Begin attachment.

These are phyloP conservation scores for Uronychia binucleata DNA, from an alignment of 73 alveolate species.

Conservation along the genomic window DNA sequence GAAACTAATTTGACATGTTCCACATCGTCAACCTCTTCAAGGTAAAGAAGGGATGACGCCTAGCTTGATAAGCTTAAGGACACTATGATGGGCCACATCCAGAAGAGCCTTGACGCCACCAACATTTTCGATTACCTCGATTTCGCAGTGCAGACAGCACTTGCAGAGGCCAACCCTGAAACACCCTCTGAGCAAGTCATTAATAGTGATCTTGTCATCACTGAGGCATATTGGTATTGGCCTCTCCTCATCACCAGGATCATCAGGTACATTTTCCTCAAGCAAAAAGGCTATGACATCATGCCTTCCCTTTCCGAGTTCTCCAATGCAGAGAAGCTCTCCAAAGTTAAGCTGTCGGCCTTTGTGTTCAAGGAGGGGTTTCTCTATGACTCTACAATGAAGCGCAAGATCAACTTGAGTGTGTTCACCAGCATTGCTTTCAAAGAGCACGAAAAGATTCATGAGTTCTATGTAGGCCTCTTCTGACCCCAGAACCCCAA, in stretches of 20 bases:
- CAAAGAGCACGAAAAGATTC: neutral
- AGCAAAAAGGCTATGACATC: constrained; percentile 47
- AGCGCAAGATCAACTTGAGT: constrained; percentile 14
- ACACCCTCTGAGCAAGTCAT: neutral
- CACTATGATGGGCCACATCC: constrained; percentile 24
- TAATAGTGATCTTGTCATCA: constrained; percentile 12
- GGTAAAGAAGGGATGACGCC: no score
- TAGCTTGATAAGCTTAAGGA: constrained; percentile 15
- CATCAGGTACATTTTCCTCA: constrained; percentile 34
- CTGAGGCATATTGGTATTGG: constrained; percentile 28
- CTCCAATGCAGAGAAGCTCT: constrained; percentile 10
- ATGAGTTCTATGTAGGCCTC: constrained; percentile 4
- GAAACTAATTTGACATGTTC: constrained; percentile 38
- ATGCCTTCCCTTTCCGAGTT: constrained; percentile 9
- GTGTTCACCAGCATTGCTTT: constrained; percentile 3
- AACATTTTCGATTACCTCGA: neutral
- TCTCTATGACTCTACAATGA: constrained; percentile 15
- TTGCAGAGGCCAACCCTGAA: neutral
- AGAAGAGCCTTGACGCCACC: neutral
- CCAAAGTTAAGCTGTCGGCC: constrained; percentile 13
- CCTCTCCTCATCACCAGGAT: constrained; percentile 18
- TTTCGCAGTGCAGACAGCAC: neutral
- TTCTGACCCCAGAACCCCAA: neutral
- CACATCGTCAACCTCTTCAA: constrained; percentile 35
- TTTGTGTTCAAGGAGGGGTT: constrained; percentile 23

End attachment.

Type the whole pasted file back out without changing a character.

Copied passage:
These are phyloP conservation scores for Uronychia binucleata DNA, from an alignment of 73 alveolate species.

Conservation along the genomic window DNA sequence GAAACTAATTTGACATGTTCCACATCGTCAACCTCTTCAAGGTAAAGAAGGGATGACGCCTAGCTTGATAAGCTTAAGGACACTATGATGGGCCACATCCAGAAGAGCCTTGACGCCACCAACATTTTCGATTACCTCGATTTCGCAGTGCAGACAGCACTTGCAGAGGCCAACCCTGAAACACCCTCTGAGCAAGTCATTAATAGTGATCTTGTCATCACTGAGGCATATTGGTATTGGCCTCTCCTCATCACCAGGATCATCAGGTACATTTTCCTCAAGCAAAAAGGCTATGACATCATGCCTTCCCTTTCCGAGTTCTCCAATGCAGAGAAGCTCTCCAAAGTTAAGCTGTCGGCCTTTGTGTTCAAGGAGGGGTTTCTCTATGACTCTACAATGAAGCGCAAGATCAACTTGAGTGTGTTCACCAGCATTGCTTTCAAAGAGCACGAAAAGATTCATGAGTTCTATGTAGGCCTCTTCTGACCCCAGAACCCCAA, in stretches of 20 bases:
- CAAAGAGCACGAAAAGATTC: neutral
- AGCAAAAAGGCTATGACATC: constrained; percentile 47
- AGCGCAAGATCAACTTGAGT: constrained; percentile 14
- ACACCCTCTGAGCAAGTCAT: neutral
- CACTATGATGGGCCACATCC: constrained; percentile 24
- TAATAGTGATCTTGTCATCA: constrained; percentile 12
- GGTAAAGAAGGGATGACGCC: no score
- TAGCTTGATAAGCTTAAGGA: constrained; percentile 15
- CATCAGGTACATTTTCCTCA: constrained; percentile 34
- CTGAGGCATATTGGTATTGG: constrained; percentile 28
- CTCCAATGCAGAGAAGCTCT: constrained; percentile 10
- ATGAGTTCTATGTAGGCCTC: constrained; percentile 4
- GAAACTAATTTGACATGTTC: constrained; percentile 38
- ATGCCTTCCCTTTCCGAGTT: constrained; percentile 9
- GTGTTCACCAGCATTGCTTT: constrained; percentile 3
- AACATTTTCGATTACCTCGA: neutral
- TCTCTATGACTCTACAATGA: constrained; percentile 15
- TTGCAGAGGCCAACCCTGAA: neutral
- AGAAGAGCCTTGACGCCACC: neutral
- CCAAAGTTAAGCTGTCGGCC: constrained; percentile 13
- CCTCTCCTCATCACCAGGAT: constrained; percentile 18
- TTTCGCAGTGCAGACAGCAC: neutral
- TTCTGACCCCAGAACCCCAA: neutral
- CACATCGTCAACCTCTTCAA: constrained; percentile 35
- TTTGTGTTCAAGGAGGGGTT: constrained; percentile 23